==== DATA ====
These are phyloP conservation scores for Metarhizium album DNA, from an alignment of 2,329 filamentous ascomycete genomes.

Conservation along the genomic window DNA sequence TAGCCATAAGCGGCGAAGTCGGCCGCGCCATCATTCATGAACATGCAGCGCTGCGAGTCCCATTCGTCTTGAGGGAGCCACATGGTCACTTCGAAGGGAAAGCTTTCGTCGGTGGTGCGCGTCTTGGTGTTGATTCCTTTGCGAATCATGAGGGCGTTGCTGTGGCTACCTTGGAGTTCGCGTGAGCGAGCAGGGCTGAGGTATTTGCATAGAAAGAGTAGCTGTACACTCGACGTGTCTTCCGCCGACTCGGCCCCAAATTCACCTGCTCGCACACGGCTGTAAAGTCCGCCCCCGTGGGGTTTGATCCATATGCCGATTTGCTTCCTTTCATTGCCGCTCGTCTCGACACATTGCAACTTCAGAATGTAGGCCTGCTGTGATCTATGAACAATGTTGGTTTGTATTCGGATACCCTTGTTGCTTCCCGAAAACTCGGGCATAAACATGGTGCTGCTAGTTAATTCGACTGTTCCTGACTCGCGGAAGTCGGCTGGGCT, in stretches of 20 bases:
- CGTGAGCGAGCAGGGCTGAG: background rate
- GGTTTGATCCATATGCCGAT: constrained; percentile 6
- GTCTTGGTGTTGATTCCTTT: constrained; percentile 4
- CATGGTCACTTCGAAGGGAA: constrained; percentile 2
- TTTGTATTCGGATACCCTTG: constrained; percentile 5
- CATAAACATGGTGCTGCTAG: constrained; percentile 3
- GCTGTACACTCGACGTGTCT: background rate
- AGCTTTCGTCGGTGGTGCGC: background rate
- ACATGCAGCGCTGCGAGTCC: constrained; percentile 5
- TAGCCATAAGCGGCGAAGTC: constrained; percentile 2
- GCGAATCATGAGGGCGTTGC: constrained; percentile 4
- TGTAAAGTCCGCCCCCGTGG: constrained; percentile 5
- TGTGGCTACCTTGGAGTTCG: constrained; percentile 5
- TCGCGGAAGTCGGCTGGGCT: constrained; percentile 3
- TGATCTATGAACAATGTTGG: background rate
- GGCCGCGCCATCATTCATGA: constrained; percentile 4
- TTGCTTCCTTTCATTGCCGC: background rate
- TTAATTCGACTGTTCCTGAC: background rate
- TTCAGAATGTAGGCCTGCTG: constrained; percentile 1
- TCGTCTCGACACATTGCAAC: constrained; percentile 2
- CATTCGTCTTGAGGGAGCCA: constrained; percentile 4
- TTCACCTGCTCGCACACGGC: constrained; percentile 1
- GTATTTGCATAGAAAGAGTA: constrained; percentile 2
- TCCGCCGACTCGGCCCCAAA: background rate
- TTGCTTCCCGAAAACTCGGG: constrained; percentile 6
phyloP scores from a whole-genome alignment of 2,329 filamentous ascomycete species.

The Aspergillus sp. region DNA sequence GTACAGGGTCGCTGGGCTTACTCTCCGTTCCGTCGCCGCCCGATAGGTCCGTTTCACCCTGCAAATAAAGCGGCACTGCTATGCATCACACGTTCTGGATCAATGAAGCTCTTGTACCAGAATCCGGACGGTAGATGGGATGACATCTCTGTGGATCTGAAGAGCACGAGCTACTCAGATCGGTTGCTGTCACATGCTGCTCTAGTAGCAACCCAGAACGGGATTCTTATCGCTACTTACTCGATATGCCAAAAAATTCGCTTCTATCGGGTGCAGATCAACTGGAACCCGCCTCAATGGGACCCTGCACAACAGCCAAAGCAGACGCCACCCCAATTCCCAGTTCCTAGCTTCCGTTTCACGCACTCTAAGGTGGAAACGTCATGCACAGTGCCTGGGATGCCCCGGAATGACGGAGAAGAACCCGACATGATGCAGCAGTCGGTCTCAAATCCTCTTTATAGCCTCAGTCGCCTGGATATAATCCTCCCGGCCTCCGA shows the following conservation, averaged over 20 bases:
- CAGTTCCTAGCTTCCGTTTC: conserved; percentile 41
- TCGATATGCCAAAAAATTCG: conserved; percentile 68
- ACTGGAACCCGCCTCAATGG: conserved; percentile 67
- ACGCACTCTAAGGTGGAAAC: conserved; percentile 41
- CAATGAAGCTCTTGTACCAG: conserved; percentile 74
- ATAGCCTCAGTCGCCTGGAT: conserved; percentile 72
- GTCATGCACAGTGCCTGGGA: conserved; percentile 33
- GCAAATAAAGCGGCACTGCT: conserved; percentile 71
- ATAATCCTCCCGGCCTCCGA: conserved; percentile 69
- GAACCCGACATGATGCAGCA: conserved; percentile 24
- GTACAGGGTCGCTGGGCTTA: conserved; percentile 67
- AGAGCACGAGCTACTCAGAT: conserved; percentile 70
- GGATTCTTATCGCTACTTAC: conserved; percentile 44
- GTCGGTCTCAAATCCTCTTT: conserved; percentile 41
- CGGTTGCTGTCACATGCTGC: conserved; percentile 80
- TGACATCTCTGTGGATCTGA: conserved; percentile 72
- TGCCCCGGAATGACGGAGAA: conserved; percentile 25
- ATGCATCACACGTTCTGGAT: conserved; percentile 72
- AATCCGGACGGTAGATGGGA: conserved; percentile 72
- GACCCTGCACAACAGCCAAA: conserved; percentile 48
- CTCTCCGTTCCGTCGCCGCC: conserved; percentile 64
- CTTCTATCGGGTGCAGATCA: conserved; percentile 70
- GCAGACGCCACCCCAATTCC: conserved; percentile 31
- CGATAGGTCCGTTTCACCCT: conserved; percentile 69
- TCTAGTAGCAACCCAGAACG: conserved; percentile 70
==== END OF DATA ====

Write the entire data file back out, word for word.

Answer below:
These are phyloP conservation scores for Metarhizium album DNA, from an alignment of 2,329 filamentous ascomycete genomes.

Conservation along the genomic window DNA sequence TAGCCATAAGCGGCGAAGTCGGCCGCGCCATCATTCATGAACATGCAGCGCTGCGAGTCCCATTCGTCTTGAGGGAGCCACATGGTCACTTCGAAGGGAAAGCTTTCGTCGGTGGTGCGCGTCTTGGTGTTGATTCCTTTGCGAATCATGAGGGCGTTGCTGTGGCTACCTTGGAGTTCGCGTGAGCGAGCAGGGCTGAGGTATTTGCATAGAAAGAGTAGCTGTACACTCGACGTGTCTTCCGCCGACTCGGCCCCAAATTCACCTGCTCGCACACGGCTGTAAAGTCCGCCCCCGTGGGGTTTGATCCATATGCCGATTTGCTTCCTTTCATTGCCGCTCGTCTCGACACATTGCAACTTCAGAATGTAGGCCTGCTGTGATCTATGAACAATGTTGGTTTGTATTCGGATACCCTTGTTGCTTCCCGAAAACTCGGGCATAAACATGGTGCTGCTAGTTAATTCGACTGTTCCTGACTCGCGGAAGTCGGCTGGGCT, in stretches of 20 bases:
- CGTGAGCGAGCAGGGCTGAG: background rate
- GGTTTGATCCATATGCCGAT: constrained; percentile 6
- GTCTTGGTGTTGATTCCTTT: constrained; percentile 4
- CATGGTCACTTCGAAGGGAA: constrained; percentile 2
- TTTGTATTCGGATACCCTTG: constrained; percentile 5
- CATAAACATGGTGCTGCTAG: constrained; percentile 3
- GCTGTACACTCGACGTGTCT: background rate
- AGCTTTCGTCGGTGGTGCGC: background rate
- ACATGCAGCGCTGCGAGTCC: constrained; percentile 5
- TAGCCATAAGCGGCGAAGTC: constrained; percentile 2
- GCGAATCATGAGGGCGTTGC: constrained; percentile 4
- TGTAAAGTCCGCCCCCGTGG: constrained; percentile 5
- TGTGGCTACCTTGGAGTTCG: constrained; percentile 5
- TCGCGGAAGTCGGCTGGGCT: constrained; percentile 3
- TGATCTATGAACAATGTTGG: background rate
- GGCCGCGCCATCATTCATGA: constrained; percentile 4
- TTGCTTCCTTTCATTGCCGC: background rate
- TTAATTCGACTGTTCCTGAC: background rate
- TTCAGAATGTAGGCCTGCTG: constrained; percentile 1
- TCGTCTCGACACATTGCAAC: constrained; percentile 2
- CATTCGTCTTGAGGGAGCCA: constrained; percentile 4
- TTCACCTGCTCGCACACGGC: constrained; percentile 1
- GTATTTGCATAGAAAGAGTA: constrained; percentile 2
- TCCGCCGACTCGGCCCCAAA: background rate
- TTGCTTCCCGAAAACTCGGG: constrained; percentile 6
phyloP scores from a whole-genome alignment of 2,329 filamentous ascomycete species.

The Aspergillus sp. region DNA sequence GTACAGGGTCGCTGGGCTTACTCTCCGTTCCGTCGCCGCCCGATAGGTCCGTTTCACCCTGCAAATAAAGCGGCACTGCTATGCATCACACGTTCTGGATCAATGAAGCTCTTGTACCAGAATCCGGACGGTAGATGGGATGACATCTCTGTGGATCTGAAGAGCACGAGCTACTCAGATCGGTTGCTGTCACATGCTGCTCTAGTAGCAACCCAGAACGGGATTCTTATCGCTACTTACTCGATATGCCAAAAAATTCGCTTCTATCGGGTGCAGATCAACTGGAACCCGCCTCAATGGGACCCTGCACAACAGCCAAAGCAGACGCCACCCCAATTCCCAGTTCCTAGCTTCCGTTTCACGCACTCTAAGGTGGAAACGTCATGCACAGTGCCTGGGATGCCCCGGAATGACGGAGAAGAACCCGACATGATGCAGCAGTCGGTCTCAAATCCTCTTTATAGCCTCAGTCGCCTGGATATAATCCTCCCGGCCTCCGA shows the following conservation, averaged over 20 bases:
- CAGTTCCTAGCTTCCGTTTC: conserved; percentile 41
- TCGATATGCCAAAAAATTCG: conserved; percentile 68
- ACTGGAACCCGCCTCAATGG: conserved; percentile 67
- ACGCACTCTAAGGTGGAAAC: conserved; percentile 41
- CAATGAAGCTCTTGTACCAG: conserved; percentile 74
- ATAGCCTCAGTCGCCTGGAT: conserved; percentile 72
- GTCATGCACAGTGCCTGGGA: conserved; percentile 33
- GCAAATAAAGCGGCACTGCT: conserved; percentile 71
- ATAATCCTCCCGGCCTCCGA: conserved; percentile 69
- GAACCCGACATGATGCAGCA: conserved; percentile 24
- GTACAGGGTCGCTGGGCTTA: conserved; percentile 67
- AGAGCACGAGCTACTCAGAT: conserved; percentile 70
- GGATTCTTATCGCTACTTAC: conserved; percentile 44
- GTCGGTCTCAAATCCTCTTT: conserved; percentile 41
- CGGTTGCTGTCACATGCTGC: conserved; percentile 80
- TGACATCTCTGTGGATCTGA: conserved; percentile 72
- TGCCCCGGAATGACGGAGAA: conserved; percentile 25
- ATGCATCACACGTTCTGGAT: conserved; percentile 72
- AATCCGGACGGTAGATGGGA: conserved; percentile 72
- GACCCTGCACAACAGCCAAA: conserved; percentile 48
- CTCTCCGTTCCGTCGCCGCC: conserved; percentile 64
- CTTCTATCGGGTGCAGATCA: conserved; percentile 70
- GCAGACGCCACCCCAATTCC: conserved; percentile 31
- CGATAGGTCCGTTTCACCCT: conserved; percentile 69
- TCTAGTAGCAACCCAGAACG: conserved; percentile 70